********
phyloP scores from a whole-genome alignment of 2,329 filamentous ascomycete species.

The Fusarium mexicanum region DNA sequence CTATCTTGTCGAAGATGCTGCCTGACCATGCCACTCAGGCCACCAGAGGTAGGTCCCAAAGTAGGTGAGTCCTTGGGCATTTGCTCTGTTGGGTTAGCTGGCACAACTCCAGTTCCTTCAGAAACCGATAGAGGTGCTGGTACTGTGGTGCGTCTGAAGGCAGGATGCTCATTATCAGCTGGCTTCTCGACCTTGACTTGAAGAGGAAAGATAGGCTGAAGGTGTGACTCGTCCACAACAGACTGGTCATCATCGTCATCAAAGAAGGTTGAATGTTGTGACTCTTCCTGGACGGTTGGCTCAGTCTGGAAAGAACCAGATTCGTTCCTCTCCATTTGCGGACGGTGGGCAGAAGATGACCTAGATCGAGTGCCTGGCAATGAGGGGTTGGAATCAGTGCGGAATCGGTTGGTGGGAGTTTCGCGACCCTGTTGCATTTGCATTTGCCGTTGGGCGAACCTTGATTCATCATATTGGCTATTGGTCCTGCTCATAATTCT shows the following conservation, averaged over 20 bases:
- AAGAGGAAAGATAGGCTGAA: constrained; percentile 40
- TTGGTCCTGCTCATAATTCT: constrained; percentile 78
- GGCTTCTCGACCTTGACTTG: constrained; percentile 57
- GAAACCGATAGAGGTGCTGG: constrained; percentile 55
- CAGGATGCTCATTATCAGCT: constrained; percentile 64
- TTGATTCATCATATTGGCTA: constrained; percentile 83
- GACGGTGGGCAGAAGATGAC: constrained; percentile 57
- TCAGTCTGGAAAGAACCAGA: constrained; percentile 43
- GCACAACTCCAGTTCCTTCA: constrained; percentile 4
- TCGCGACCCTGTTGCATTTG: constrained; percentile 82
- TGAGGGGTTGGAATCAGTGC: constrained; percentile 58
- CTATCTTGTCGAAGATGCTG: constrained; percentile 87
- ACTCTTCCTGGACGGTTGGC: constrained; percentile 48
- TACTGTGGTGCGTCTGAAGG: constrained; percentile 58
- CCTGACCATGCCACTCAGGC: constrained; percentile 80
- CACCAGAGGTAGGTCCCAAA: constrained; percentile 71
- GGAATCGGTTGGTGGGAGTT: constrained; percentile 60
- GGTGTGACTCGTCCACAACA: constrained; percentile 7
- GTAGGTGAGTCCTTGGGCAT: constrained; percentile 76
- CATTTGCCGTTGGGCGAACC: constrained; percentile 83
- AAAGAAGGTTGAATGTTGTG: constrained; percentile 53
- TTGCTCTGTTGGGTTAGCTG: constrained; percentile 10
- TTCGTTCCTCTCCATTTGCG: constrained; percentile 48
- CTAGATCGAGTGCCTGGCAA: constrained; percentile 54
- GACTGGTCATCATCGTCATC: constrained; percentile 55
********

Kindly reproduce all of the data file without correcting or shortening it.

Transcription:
phyloP scores from a whole-genome alignment of 2,329 filamentous ascomycete species.

The Fusarium mexicanum region DNA sequence CTATCTTGTCGAAGATGCTGCCTGACCATGCCACTCAGGCCACCAGAGGTAGGTCCCAAAGTAGGTGAGTCCTTGGGCATTTGCTCTGTTGGGTTAGCTGGCACAACTCCAGTTCCTTCAGAAACCGATAGAGGTGCTGGTACTGTGGTGCGTCTGAAGGCAGGATGCTCATTATCAGCTGGCTTCTCGACCTTGACTTGAAGAGGAAAGATAGGCTGAAGGTGTGACTCGTCCACAACAGACTGGTCATCATCGTCATCAAAGAAGGTTGAATGTTGTGACTCTTCCTGGACGGTTGGCTCAGTCTGGAAAGAACCAGATTCGTTCCTCTCCATTTGCGGACGGTGGGCAGAAGATGACCTAGATCGAGTGCCTGGCAATGAGGGGTTGGAATCAGTGCGGAATCGGTTGGTGGGAGTTTCGCGACCCTGTTGCATTTGCATTTGCCGTTGGGCGAACCTTGATTCATCATATTGGCTATTGGTCCTGCTCATAATTCT shows the following conservation, averaged over 20 bases:
- AAGAGGAAAGATAGGCTGAA: constrained; percentile 40
- TTGGTCCTGCTCATAATTCT: constrained; percentile 78
- GGCTTCTCGACCTTGACTTG: constrained; percentile 57
- GAAACCGATAGAGGTGCTGG: constrained; percentile 55
- CAGGATGCTCATTATCAGCT: constrained; percentile 64
- TTGATTCATCATATTGGCTA: constrained; percentile 83
- GACGGTGGGCAGAAGATGAC: constrained; percentile 57
- TCAGTCTGGAAAGAACCAGA: constrained; percentile 43
- GCACAACTCCAGTTCCTTCA: constrained; percentile 4
- TCGCGACCCTGTTGCATTTG: constrained; percentile 82
- TGAGGGGTTGGAATCAGTGC: constrained; percentile 58
- CTATCTTGTCGAAGATGCTG: constrained; percentile 87
- ACTCTTCCTGGACGGTTGGC: constrained; percentile 48
- TACTGTGGTGCGTCTGAAGG: constrained; percentile 58
- CCTGACCATGCCACTCAGGC: constrained; percentile 80
- CACCAGAGGTAGGTCCCAAA: constrained; percentile 71
- GGAATCGGTTGGTGGGAGTT: constrained; percentile 60
- GGTGTGACTCGTCCACAACA: constrained; percentile 7
- GTAGGTGAGTCCTTGGGCAT: constrained; percentile 76
- CATTTGCCGTTGGGCGAACC: constrained; percentile 83
- AAAGAAGGTTGAATGTTGTG: constrained; percentile 53
- TTGCTCTGTTGGGTTAGCTG: constrained; percentile 10
- TTCGTTCCTCTCCATTTGCG: constrained; percentile 48
- CTAGATCGAGTGCCTGGCAA: constrained; percentile 54
- GACTGGTCATCATCGTCATC: constrained; percentile 55